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  1. #1
    Beer Please! SuperModerator
    Reputation: Klurejr's Avatar
    Join Date
    Oct 2006

    Replace the Padding in my Helmet

    Has anyone here ever tried to replace the padding ones helmet after it wears out?

    My current helmet is a few years old, and the padding has started to wear out, the structure of the helmet is in great condition, and I have no desire to replace my entire helmet at the moment.

    I went into a bike shop today to see about buying new padding, the pads are obviously designed to be removed for washing etc, so I figured replacing them would not be a big deal. What I was told is no one sells pads because all the manufacturers want you to buy new helmets every few years.

    What he said next baffled me. He claimed that Bike Helmets are designed to get brittle over time... WTF? Is that for real? Why on earth would an item designed to protect the most vital part of a person be designed to wear out? That just seems like a lawsuit waiting to happen.
    Is that true?

    I also found a cool little DIY article and am thinking of trying something like this in the meantime:
    Make replacement pads for a cycling helmet.

    Replacing a helmet that has never made direct impact with the ground because it is designed to get brittle over time sounds like a scam to me. I keep my gear stored in-doors and out of the elements.

    How long does everyone here keep their helmets?

    EDIT: I just found these on Amazon, so I guess companies make them, just the bike shops don't sell them? Bell Ghisallo Replacement Bicycle Helmet Pads - 2000761: Explore similar items

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  2. #2
    mtbr member
    Join Date
    Apr 2012
    They aren't designed to get brittle per-se. It is a consequence of the material used, that over time, it becomes more and more brittle. Most manufacturers will recommend replacing a helmet every 5 years. Mine usually don't last that long, and let's face it--your head is your most vital possession, $40 (on the low end) is a small price to pay every few years.

  3. #3
    mtbr member
    Reputation: GhostRing's Avatar
    Join Date
    Feb 2012
    This is similar to multi-point harness belts in a race car - they have a fairly short lifespan before rules dictate new belts. (Makes you wonder how the dinky 3 point belts in your 10 yr. old car are doing...)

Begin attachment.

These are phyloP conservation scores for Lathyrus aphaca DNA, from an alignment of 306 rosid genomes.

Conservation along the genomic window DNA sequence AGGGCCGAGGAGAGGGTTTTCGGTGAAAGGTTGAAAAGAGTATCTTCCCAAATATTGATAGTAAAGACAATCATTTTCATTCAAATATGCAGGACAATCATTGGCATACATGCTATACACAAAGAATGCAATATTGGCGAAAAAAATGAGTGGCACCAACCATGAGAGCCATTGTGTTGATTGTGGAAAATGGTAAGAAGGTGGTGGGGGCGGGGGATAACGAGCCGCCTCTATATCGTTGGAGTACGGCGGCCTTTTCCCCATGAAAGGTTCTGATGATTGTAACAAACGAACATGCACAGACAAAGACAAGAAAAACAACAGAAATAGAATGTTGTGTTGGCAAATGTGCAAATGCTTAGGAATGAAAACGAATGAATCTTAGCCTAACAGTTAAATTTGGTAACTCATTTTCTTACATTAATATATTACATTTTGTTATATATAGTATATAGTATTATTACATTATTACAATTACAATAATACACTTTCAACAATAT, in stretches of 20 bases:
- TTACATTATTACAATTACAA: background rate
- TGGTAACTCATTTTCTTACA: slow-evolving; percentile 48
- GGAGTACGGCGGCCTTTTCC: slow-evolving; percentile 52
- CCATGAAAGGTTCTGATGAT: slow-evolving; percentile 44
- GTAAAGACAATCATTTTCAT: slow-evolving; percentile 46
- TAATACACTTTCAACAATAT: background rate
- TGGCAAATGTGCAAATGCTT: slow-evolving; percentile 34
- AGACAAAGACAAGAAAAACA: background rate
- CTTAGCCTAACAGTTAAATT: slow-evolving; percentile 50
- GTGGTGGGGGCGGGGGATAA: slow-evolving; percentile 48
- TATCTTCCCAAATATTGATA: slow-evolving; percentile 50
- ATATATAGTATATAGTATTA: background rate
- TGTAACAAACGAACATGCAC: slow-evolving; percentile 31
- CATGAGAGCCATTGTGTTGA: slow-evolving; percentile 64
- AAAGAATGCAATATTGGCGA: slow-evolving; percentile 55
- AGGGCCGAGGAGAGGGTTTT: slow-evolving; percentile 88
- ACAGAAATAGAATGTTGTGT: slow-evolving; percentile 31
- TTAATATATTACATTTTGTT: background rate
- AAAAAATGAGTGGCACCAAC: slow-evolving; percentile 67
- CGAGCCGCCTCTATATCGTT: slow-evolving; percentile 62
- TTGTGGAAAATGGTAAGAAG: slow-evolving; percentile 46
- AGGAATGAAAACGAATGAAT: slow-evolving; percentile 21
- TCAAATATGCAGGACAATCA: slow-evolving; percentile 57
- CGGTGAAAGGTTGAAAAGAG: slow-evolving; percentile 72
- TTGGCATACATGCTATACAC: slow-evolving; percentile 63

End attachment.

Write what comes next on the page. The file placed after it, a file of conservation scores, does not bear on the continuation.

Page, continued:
They are likely fine for more use, but do I really want to take the chance?

    That being said, stash $20 per year and you always have a good base for the helmet budget.

  4. #4
    Recreational Cyclist
    Join Date
    May 2012
    I've had my road bike helmet for about 2 years now. Seems fine. My mountain bike helmet which I use more is a little low on padding. Was searching for some tips here. I did replace some padding in my knee / shin guards a few years back with some felt / spongey padding stuff from the local fabric store and used this Joe's stick stuff adhesive. Worked out pretty well. May try that again for my helmet...

  5. #5
    mtbr member
    Reputation: Glynis27's Avatar
    Join Date
    Sep 2007
    Giro has always mailed me new helmet pads when I've emailed them.
    '15 Soma Wolverine '12 Soma Analog SS '10 Transition TransAM '07 Felt F1X '97 Schwinn Mesa SS '89 Fuji Saratoga '86 Fuji Club

  6. #6
    Still want a fat bike....
    Reputation: Dalton's Avatar
    Join Date
    Jun 2004
    Anybody have kids? Car seats are the same way. Look on the back of your child's car seat and it will say in big letters something along the lines of "DO NOT USE AFTER 20XX"

    The material breaks down naturally over time and when you think about it, do you really want to gamble with your child's life? How about your head?

    Still sucks to get rid of a perfectly good helmet. I am still rocking my Specialized M1 from like 12 years ago. Not too much of an avid mtn biker, more commuting, so I am pretty easy on a helmet. That said, I am thinking seriously about a new helmet this year.
    I am a man of many words. KCCO!

  7. #7
    mtbr member
    Join Date
    Jan 2010
    My Bell helmet came with an extra set of pads. I just installed them in the four-year-old lid.

  8. #8
    mtbr member
    Join Date
    Jun 2010
    I have a 10 year old Giro Incinal that, visually, there is nothing wrong with the helmet. The front head pad is rotting away, but the helmet is in great shape. Still, I went out and picked up a new Uvex XP100 last year due to the age of the Giro.

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